The youth describe different places as home. They might say OSYS is my home, it does not necessarily mean home is where they are sleeping and living, but home is the community that they are in and the people that they surround themselves with. They have their community they just do not have a house right now.
We’ve talked a little bit about some of the barriers particularly around ID. What are some of the other barriers you see that youth experience when they’re trying to obtain housing?
It can be hard to even get that process started because it’s difficult to do those basic life skills. Something that I’ve noticed working here is that youth are asked to make appointments on time, have their paperwork filled out, and have it all together in order to get housed. Sometimes time does not exist for youth. In order to get housing, they must first go through an entire process when they are just focusing on being alive right now.
Another really big barrier for youth is for a lot of resources, you need stable contact information. For Alberta Works, you need a phone number or an e-mail address. How are you supposed to set up viewings with Housing First if you do not have a phone or a way for your Housing First worker to contact you? If you’re a youth and you have to be back at the shelter to get a bed somewhere between four and five o’clock and you have all these appointments, how are you going to manage that? Especially when you have to take all your stuff with you.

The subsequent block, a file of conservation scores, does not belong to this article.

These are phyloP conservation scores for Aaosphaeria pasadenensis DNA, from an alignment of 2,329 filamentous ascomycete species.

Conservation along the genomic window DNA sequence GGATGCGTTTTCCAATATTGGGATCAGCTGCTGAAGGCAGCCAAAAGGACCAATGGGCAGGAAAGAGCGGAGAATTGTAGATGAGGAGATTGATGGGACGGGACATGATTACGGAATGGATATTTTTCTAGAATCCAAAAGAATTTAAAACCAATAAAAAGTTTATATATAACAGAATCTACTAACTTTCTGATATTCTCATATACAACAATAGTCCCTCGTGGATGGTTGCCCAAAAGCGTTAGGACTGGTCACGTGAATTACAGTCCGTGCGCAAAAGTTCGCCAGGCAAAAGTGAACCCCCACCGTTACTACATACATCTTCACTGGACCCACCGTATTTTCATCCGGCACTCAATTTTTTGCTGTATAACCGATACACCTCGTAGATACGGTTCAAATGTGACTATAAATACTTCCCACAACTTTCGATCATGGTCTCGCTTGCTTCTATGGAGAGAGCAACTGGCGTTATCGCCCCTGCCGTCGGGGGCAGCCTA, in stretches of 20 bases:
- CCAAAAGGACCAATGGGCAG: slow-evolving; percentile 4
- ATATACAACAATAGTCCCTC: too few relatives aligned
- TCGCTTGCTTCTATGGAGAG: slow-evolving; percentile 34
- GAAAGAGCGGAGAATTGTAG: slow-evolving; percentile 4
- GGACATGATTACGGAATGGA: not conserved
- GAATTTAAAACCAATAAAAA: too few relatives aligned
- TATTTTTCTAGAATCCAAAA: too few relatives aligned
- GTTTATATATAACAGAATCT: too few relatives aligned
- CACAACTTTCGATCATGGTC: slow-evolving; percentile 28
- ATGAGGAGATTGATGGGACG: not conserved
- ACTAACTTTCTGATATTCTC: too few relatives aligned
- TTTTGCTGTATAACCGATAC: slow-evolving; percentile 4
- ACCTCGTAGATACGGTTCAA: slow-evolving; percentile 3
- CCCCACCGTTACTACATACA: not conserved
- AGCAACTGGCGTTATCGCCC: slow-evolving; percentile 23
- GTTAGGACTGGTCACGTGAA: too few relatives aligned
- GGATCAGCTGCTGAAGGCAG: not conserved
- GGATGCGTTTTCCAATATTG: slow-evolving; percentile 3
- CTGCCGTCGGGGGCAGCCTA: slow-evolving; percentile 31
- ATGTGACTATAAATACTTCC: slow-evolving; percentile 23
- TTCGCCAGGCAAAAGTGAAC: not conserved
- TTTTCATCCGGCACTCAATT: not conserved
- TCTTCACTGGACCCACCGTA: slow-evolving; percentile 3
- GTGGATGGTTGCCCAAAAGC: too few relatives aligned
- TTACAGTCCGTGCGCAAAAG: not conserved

Wait times just to get in the system. For example, trying to get somebody in with coordinated access and housing first, it’s sometimes one to three months or longer. It’s really difficult to conceptualize three months when you’re trying to decide where am I going to sleep tonight. I’m not thinking three months in advance, I’m thinking about tonight.
There’s a lot of stigma around youth experiencing houselessness. How would you respond to those stigmas or what would you like to see the shift in that conversation be?